Those young actresses aren’t cartoons or holograms. They are real, flesh-and-blood young girls. Young girls, with real, developing human bodies and immortal souls, created with immeasurable dignity in the image and likeness of God. As St. John Paul II said in his Theology of the Body, what we do with our bodies matters. And what the producers and directors of this film have done is to exploit and sexualize their young bodies, and put those bodies on display for every pedophile and pervert in the world who can scrape together $11 a month for a Netflix subscription. I don’t care if they did it to make a point, or to make a profit, or to save the entire free world. It was wrong, very wrong.


Consider this. Somebody taught these girls those moves — the writhing, the crotch grabbing and thrusting, the sensuous expressions. They no doubt rehearsed it for weeks. They were observed and critiqued and judged by producers and directors and choreographers. Before that young girl flashed her breast to the entire Netflix world, she flashed it to an entire camera crew. Live and in person. Repeatedly, I’m sure.


I’m told the movie ends with the fictional Amy running away in tears, trying to regain her innocence. But who is going to restore the innocence of the real life 14-year-old Fathia Youssouf, who portrayed her?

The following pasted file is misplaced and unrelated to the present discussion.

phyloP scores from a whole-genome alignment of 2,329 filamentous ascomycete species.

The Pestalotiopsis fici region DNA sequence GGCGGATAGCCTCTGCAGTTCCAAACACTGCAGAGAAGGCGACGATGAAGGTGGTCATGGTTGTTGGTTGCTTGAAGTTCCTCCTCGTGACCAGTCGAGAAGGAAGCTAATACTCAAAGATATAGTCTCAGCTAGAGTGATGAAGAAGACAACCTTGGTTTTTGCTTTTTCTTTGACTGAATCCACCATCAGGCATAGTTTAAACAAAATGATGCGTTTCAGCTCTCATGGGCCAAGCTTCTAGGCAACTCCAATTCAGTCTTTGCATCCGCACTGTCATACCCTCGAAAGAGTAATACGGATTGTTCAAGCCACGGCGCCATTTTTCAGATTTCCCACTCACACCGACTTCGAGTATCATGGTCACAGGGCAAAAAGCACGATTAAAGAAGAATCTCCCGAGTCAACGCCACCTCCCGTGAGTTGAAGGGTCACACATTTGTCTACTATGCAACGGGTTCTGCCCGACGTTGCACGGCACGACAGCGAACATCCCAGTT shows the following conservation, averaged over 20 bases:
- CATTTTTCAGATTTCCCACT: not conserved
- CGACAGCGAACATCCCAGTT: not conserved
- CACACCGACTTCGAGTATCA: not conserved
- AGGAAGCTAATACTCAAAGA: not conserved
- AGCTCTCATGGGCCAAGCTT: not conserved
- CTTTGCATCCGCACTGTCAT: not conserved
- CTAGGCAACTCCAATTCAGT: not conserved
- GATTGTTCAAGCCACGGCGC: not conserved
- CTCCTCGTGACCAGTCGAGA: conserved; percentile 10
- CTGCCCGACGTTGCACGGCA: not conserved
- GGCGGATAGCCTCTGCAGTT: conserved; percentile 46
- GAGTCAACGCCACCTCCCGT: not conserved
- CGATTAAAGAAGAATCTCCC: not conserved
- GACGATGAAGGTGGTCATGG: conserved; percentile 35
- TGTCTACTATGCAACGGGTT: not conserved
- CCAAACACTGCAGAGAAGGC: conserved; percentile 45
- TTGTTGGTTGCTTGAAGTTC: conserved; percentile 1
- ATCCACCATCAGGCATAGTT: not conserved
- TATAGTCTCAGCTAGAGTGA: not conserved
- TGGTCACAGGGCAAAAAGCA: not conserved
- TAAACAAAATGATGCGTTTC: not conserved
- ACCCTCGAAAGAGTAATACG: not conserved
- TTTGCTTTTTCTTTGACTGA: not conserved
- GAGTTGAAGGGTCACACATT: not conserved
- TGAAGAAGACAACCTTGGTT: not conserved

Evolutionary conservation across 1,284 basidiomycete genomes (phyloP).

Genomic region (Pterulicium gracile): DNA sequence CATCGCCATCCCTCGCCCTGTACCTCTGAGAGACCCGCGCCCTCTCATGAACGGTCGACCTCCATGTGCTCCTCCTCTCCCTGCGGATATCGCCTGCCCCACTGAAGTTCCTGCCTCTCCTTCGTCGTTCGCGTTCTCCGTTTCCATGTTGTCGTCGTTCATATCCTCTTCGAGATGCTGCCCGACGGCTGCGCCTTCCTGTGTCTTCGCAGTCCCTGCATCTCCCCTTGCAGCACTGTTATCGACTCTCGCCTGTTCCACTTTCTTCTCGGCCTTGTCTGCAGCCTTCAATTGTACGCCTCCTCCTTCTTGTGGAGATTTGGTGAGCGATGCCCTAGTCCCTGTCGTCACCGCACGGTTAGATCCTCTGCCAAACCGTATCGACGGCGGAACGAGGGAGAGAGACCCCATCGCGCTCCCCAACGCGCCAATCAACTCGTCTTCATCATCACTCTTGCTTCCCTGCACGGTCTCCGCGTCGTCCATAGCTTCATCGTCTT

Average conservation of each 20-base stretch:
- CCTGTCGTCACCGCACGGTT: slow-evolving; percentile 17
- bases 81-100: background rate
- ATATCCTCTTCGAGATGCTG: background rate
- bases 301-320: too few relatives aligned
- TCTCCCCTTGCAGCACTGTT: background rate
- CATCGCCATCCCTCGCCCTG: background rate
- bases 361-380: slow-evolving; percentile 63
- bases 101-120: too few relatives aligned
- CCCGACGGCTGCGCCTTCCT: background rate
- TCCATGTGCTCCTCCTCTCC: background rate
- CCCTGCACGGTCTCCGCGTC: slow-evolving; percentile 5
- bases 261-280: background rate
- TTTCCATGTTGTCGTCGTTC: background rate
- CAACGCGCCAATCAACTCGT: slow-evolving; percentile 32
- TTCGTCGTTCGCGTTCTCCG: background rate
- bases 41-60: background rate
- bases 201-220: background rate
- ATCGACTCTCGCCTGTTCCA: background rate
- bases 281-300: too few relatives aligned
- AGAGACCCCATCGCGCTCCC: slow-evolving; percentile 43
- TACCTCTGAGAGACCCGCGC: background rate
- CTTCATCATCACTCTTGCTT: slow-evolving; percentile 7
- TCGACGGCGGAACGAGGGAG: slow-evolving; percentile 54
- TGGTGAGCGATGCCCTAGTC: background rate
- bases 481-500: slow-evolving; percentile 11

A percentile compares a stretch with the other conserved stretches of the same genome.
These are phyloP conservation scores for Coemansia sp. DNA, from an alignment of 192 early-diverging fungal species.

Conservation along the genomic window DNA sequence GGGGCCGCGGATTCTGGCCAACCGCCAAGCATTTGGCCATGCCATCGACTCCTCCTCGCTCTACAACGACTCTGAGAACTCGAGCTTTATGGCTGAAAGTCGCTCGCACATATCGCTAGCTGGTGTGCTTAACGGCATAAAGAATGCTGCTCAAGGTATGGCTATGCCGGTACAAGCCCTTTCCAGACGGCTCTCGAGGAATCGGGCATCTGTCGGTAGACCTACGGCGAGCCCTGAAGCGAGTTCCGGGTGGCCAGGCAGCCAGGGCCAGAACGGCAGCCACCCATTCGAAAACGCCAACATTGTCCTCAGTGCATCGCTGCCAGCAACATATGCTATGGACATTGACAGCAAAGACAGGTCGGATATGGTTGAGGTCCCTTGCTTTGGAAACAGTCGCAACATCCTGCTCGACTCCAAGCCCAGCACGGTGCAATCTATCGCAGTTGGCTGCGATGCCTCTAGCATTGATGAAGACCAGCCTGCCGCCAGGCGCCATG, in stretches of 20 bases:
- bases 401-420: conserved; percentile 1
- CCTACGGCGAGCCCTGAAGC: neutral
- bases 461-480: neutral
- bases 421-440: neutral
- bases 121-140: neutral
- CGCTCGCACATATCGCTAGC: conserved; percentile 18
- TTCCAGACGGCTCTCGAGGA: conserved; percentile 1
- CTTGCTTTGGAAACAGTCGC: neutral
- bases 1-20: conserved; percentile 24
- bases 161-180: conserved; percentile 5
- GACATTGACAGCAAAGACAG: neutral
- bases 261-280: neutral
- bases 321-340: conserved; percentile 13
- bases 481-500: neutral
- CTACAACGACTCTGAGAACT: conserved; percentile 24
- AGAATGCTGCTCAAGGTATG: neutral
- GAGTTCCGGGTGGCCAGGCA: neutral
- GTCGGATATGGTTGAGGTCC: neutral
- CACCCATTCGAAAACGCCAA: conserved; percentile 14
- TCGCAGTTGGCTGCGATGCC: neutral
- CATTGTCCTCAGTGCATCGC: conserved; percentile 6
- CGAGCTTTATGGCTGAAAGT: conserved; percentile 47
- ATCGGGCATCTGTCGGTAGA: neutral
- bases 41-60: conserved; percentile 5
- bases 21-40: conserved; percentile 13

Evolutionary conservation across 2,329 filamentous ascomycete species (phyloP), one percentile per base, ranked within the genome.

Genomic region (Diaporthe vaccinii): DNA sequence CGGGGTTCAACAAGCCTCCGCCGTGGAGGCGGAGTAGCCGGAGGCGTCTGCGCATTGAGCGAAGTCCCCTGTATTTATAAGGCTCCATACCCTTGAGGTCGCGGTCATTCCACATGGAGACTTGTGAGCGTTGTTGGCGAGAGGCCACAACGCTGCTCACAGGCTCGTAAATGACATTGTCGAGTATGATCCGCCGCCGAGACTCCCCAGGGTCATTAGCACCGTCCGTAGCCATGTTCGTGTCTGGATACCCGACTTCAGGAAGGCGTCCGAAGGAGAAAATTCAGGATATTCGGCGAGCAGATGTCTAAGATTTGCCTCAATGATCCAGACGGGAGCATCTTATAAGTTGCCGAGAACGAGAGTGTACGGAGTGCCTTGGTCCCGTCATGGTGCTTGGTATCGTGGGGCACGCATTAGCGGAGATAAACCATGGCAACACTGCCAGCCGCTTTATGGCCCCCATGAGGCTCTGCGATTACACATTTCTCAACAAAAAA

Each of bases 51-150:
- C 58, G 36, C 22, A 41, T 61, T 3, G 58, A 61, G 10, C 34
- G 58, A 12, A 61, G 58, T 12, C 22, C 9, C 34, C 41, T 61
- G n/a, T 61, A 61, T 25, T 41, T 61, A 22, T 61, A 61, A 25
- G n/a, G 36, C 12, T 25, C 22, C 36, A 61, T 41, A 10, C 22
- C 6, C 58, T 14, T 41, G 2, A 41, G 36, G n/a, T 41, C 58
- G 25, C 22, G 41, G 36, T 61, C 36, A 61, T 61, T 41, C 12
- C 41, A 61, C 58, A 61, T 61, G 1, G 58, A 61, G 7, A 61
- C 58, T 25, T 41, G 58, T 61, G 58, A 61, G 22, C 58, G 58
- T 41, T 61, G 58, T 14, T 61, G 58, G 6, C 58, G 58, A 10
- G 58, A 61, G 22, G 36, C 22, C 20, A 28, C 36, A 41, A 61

The end, no matter how noble, does not justify the means.


Even if the images were holograms, the impact of this movie on society would still be terrible. The images we put out into the airways, and into people’s brains, matter. This movie normalizes images of child sexualization, which endangers kids everywhere and risks their further sexualization.


When I was praying this morning, I asked God what he wanted me to say in this column today. And the immediate thought that came to me was “Satan hates innocence.” I think it was no coincidence that the first show Netflix pitched to me was entitled “Lucifer.” It was confirmation. Satan does hate innocence. And innocence is under attack. One in every four sexual trafficking victims is a child. The state of California is on the verge of relaxing its statutory rape laws when the perpetrator’s age is within 10 years of the victim. Former child stars are calling press conferences and writing books to denounce the rampant sexual abuse they and other young actors have endured in Hollywood.


The very last thing we need right now is a mass market film sexualizing preadolescent girls.


Several members of Congress are calling for the Department of Justice to investigate Netflix over possible violation of child pornography laws. The hashtag #CancelNetflix is trending. A petition on change.org has already gathered over 600,000 signatures, including mine. Netflix has apologized for the aforementioned promotional photo. But they are standing by the film.


I’m sure gonna miss those documentaries.


Bonacci is a syndicated columnist based in Denver. 


© Arlington Catholic Herald 2020